The issue is a strand in a legal and spiritual debate over the definition of death that dates to Pharaonic times. Most clerics agree with Queita that the selling of body parts violates Islamic law.

"But there's no punishment," the lawmaker says. "Nobody goes to jail."   . . . .

March 14, 2008 | Permalink | Comments (0) | TrackBack (0)

Diagnosis v. Treatment: Improving Health Care's Darshak Sanghavi has a brief article on a way to improve the quality of health care - have the doctor focus on the patient's treatment rather than on the diagnosis.  He writes,

. . . . The real trouble is that doctors—somewhat paradoxically—are simply not focused on actually treating disease.

A key indicator of this problem emerged last October, when a team of researchers led by Rita Mangione-Smith reviewed children's medical records from 12 major American cities and found that fewer than half of children got the correct medical care during doctor visits. The researchers asked basic questions such as these: Did doctors properly inform mothers to continue feeding infants who had diarrhea? Was HIV testing offered to all adolescents diagnosed with a sexually transmitted disease? Was a follow-up visit scheduled after a child's medication changed for chronic asthma? These were all simple things doctors should have been doing yet weren't. (A similar study of adult quality of care was published in 2003 with similar results.). . . .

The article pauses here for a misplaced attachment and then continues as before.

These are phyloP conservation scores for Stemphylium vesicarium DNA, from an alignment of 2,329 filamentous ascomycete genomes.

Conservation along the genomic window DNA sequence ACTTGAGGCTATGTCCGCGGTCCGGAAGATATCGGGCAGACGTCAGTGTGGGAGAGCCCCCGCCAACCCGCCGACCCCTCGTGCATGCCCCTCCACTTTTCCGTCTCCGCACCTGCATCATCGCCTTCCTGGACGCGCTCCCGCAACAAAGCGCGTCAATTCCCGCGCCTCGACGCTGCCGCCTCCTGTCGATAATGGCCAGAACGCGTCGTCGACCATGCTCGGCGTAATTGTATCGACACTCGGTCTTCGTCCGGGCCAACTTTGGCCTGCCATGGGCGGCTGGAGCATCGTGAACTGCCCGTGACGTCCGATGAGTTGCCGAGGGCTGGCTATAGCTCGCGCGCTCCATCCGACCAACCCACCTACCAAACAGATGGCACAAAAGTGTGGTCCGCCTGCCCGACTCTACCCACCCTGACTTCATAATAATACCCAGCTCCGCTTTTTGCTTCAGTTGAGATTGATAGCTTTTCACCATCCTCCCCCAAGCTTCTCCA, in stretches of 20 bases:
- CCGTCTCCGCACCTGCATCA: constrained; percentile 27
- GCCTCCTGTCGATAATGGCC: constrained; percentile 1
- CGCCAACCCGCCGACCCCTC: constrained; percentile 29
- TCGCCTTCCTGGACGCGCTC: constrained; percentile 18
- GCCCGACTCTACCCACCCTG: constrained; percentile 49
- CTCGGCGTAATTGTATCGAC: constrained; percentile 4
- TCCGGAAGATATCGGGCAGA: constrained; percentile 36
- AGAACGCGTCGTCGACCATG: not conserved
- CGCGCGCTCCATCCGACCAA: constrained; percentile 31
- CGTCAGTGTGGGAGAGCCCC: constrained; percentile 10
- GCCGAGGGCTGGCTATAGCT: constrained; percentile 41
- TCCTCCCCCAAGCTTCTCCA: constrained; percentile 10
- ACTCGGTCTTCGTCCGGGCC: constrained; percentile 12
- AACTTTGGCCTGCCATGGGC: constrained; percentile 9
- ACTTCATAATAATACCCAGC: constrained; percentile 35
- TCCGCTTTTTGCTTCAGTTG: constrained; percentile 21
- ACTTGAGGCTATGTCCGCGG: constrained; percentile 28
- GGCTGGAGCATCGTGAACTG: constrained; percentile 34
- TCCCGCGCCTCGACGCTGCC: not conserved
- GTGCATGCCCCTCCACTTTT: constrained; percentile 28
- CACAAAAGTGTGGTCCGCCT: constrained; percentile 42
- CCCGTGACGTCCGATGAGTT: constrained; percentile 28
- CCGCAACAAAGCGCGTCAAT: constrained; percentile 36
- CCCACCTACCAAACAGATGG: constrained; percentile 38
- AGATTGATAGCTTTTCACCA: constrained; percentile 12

There are at least two explanations. First, clinical training in primary care—including pediatrics, internal medicine, and family practice—excessively focuses on the diagnostic hunt rather than the more routine rounds of treatment that follow. It's tempting to think that most doctors are detectives nailing baffling diagnoses, like Hugh Laurie's character on House. In part, this view of medicine accounts for the success of Jerome Groopman's book How Doctors Think, which explores how wrong diagnoses occur. In almost every educational venue—from morning teaching sessions for residents to the weekly case conference featured in the New England Journal of Medicine—medical trainees spend hours learning about how to diagnose rare ailments. And then, abruptly, discussion ends, as though treatment were an afterthought.

The not-so-subtle subtext: Medicine is about the exciting search for a diagnosis, and any old doctor can write a prescription once the real work is done. This same bias pervades insurance rules. To be paid at the appropriate level, physicians must exhaustively document all sorts of irrelevant diagnostic data—such as a rectal exam in toddlers seen for a comprehensive asthma evaluation—rather than the rationale for the treatment they prescribe.